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Answer to Question #12652 in Biochemistry for G Mills

Question #12652
I need to calculate the probability that 2 patients would have the same SNPs in an assay. I have 16 SNPs being screened for, and I have the probability for each of the 2 alleles for each SNP. They are all varying from about 0.35-0.5. How do I calculate the probability 2 random patients would have identical SNP alleles for all 16 SNPs then? Thanks.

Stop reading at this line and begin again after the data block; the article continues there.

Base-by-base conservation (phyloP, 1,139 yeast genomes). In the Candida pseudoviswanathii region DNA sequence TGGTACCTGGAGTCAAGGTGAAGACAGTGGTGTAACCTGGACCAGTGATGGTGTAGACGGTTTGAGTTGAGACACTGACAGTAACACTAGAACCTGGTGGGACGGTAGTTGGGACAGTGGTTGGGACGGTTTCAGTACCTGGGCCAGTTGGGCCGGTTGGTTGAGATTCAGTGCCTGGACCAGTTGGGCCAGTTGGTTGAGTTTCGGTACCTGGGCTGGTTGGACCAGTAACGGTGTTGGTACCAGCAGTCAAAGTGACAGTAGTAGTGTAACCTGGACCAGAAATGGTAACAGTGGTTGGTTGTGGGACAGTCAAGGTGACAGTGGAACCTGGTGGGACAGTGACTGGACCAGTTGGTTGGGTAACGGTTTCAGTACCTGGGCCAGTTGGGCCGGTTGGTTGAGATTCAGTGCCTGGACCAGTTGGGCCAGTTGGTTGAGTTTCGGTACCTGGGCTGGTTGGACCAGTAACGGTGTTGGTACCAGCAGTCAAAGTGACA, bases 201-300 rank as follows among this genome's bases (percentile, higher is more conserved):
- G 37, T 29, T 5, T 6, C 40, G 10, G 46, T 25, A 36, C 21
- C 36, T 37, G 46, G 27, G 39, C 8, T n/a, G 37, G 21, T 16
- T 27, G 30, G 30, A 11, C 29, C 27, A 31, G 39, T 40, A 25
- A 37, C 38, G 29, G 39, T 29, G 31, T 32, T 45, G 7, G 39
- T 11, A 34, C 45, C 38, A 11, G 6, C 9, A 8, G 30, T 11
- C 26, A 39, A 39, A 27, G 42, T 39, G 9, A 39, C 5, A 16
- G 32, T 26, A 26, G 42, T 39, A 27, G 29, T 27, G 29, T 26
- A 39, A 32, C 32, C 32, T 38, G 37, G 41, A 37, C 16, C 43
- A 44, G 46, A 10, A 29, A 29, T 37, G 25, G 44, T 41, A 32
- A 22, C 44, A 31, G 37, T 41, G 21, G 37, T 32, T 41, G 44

Expert's answer
As each patient have 3^16 possible genotypes according to 16 SNPs. Considering a
difficulty to predict all possible variants when two patients have the same SNP
you can chose one of combination for each allele in SNP which would be the same
for two patients. Then, you need to calculate a probability 2 random patients
would have identical SNP alleles for all 16 SNPs using the following
formula.

Firstly, you need to multiply the probabilities of each of 16
alleles for each patient independently (keeping in mind that the allele pairs
should be the same for both patients).
Secondly, two possibilities
obtained from the first step for each of patients are added. Final number must
be your answer.

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